Establish daily touch points. Connect with a minimum of one teammate by video per day to mitigate feelings of isolation. While it may feel unnecessary at first, being removed from a traditional office setting in which we regularly see numerous coworkers a day takes a toll on our psyche more than we often realize, especially over longer periods of time. Be proactive instead of reactive and make sure to mitigate those feelings before they start. During these touch points (whether via phone or video) be present and resist the urge to multi-task.

Keep the habit of getting dressed. Being prepared isn’t just having your notes in order. It’s having yourself mentally and physically put together, and that includes being properly dressed (at least from the waist up, since no one will see your sweats and slippers). While it may seem negligible, putting on normal work-appropriate clothing after living out of your house clothes during all other hours makes a big difference in helping to separate work and life, and can even make you feel less isolated in the process.

Practice togetherness. Feeling connected often means going beyond the bounds of normal work hours. Plan and execute occasional virtual group gatherings that don’t involve work, whether that’s happy hours, dance parties, cooking lessons, group mediation, or anything else. This encourages the evolution of your work culture while fostering employee engagement.

Make time for your health

While it may seem merely supplemental, maintaining good health goes a long way in helping you combat the new challenges of remote work—and the challenges of work in general. More often than not, we tend to attribute our productivity to our ability, work ethic, or the lack of distractions, but there’s much to be said about how our health influences those factors.

For instance, eye strain may give you a headache and cause a distraction, no matter how hard you want to work. Or focusing too hard on a project without breaks can cause frustration that compromises the quality of your work. Regardless of how you look at it, finding a balance between your work and health is hugely important if you aim to stay on point.

To help you find that balance, make sure you:

Exercise regularly. Regardless of whether you sit or stand for most of your work day, long hours in the same position ultimately puts strain on your back and limbs, which can not only become uncomfortable, but also become a distraction or create further issues. Exercise not only helps to relieve that tension with stretching and use, but it also boosts your mood, memory, and energy levels—all of which make for a better, happier, and healthier work environment.

Get outside. After hours in the same room, it’s easy to be lulled into a dull, lifeless state. Even something as simple as going for a walk outside will help stimulate your senses—which can be super helpful when you need to clear your head or gain some inspiration—as well as deliver some much-needed Vitamin D, which fights disease, reduces depression and anxiety, and even helps with weight loss.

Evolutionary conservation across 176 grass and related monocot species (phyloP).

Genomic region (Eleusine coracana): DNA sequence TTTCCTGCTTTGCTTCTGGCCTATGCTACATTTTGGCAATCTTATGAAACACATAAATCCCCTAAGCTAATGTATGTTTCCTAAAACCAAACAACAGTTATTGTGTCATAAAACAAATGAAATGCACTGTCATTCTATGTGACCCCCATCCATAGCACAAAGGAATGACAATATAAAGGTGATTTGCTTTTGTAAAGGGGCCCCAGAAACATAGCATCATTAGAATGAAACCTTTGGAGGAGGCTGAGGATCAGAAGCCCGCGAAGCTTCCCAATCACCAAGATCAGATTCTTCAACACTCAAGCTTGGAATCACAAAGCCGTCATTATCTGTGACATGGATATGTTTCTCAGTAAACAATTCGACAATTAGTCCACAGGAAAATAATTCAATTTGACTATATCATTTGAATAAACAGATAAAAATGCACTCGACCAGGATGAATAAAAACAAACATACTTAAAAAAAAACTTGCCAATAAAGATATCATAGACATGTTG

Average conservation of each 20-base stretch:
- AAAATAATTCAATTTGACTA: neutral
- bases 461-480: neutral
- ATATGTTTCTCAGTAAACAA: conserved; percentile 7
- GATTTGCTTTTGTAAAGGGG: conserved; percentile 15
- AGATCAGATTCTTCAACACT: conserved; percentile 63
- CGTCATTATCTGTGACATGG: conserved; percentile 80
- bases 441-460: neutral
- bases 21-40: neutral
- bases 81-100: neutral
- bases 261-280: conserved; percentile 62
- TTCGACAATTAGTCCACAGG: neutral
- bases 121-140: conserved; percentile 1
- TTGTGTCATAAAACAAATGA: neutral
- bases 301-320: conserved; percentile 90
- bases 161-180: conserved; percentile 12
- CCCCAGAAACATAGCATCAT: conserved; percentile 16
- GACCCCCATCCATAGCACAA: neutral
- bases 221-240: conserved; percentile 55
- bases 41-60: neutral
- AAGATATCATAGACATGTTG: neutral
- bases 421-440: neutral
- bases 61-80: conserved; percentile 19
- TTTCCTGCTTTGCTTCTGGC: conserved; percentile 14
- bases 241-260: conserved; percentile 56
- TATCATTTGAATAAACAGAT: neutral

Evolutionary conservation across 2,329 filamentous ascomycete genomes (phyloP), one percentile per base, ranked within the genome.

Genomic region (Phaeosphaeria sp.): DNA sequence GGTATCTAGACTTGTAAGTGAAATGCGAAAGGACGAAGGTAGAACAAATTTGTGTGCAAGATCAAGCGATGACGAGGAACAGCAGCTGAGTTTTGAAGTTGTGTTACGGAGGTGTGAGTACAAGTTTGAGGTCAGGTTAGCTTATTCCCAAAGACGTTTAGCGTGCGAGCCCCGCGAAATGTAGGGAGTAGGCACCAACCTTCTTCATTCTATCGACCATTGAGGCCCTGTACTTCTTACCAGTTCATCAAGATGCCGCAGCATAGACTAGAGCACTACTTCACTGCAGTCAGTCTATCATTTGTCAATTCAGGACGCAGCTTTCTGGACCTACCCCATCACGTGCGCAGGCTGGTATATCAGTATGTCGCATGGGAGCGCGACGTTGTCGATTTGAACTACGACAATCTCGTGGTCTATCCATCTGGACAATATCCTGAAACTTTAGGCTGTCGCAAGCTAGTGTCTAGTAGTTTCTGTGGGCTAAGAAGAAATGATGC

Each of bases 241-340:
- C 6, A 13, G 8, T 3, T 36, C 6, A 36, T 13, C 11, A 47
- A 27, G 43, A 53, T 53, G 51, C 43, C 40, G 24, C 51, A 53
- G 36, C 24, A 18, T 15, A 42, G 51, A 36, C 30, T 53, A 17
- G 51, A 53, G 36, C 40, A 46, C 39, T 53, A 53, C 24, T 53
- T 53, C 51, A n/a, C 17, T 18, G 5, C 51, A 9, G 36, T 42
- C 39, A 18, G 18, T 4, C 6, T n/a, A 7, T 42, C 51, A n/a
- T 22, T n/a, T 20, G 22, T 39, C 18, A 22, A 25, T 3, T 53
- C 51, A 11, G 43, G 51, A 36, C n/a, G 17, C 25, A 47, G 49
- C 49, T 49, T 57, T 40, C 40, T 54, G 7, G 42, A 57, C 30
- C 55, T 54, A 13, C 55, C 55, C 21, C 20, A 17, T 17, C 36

Take frequent breaks. Staying in the zone when you’re in flow is one thing, but you should never force yourself to keep working for long periods of time without any breaks. Not only do breaks give your eyes and butt (or feet) a break from screens and chairs, but they often help better pace work, give you something to look forward to during long days, and create opportunities for your subconscious to process what you’ve been working on.

Equip yourself with comfortable gear. Wrist rests, blue light filtering lenses, ergonomic seats, less restrictive clothing, and items that help you maintain a comfortable temperature are not only better for your overall health, but also create an environment in which you can work more comfortably both physically and mentally so you don’t feel like your office chair is slowly turning into an iron maiden.

Get your energy from healthy sources. Plenty of people rely far too heavily on caffeine and sugar to get them through the work day, but neither are healthy or sustainable long-term and often cause crashes. A cup of coffee in the morning is fine, as long as it’s not the first of four or five, but it’s best to stick to healthy, well-rounded meals and snacks to keep your mood and energy consistent throughout the day. It’s also important to stay hydrated so your body—and mind—function the way they should.

Create digital boundaries. While it’s important for a lot of people to be able to stay in touch, it’s just as important to spend time away from your phone and computer. Make sure to set some you time, family time, or just digital downtime where all you have to worry about is being present, free of notifications, distractions, and other attention-demanding elements.


While there’s no perfect way to overcome every challenge thrown at you by remote work, there are plenty of ways you can take the time to form good habits and create environments that are conducive to a healthier, happier, and more productive work life—especially when working from home.

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TOPICS: High Performance, Employee Engagement, Remote Work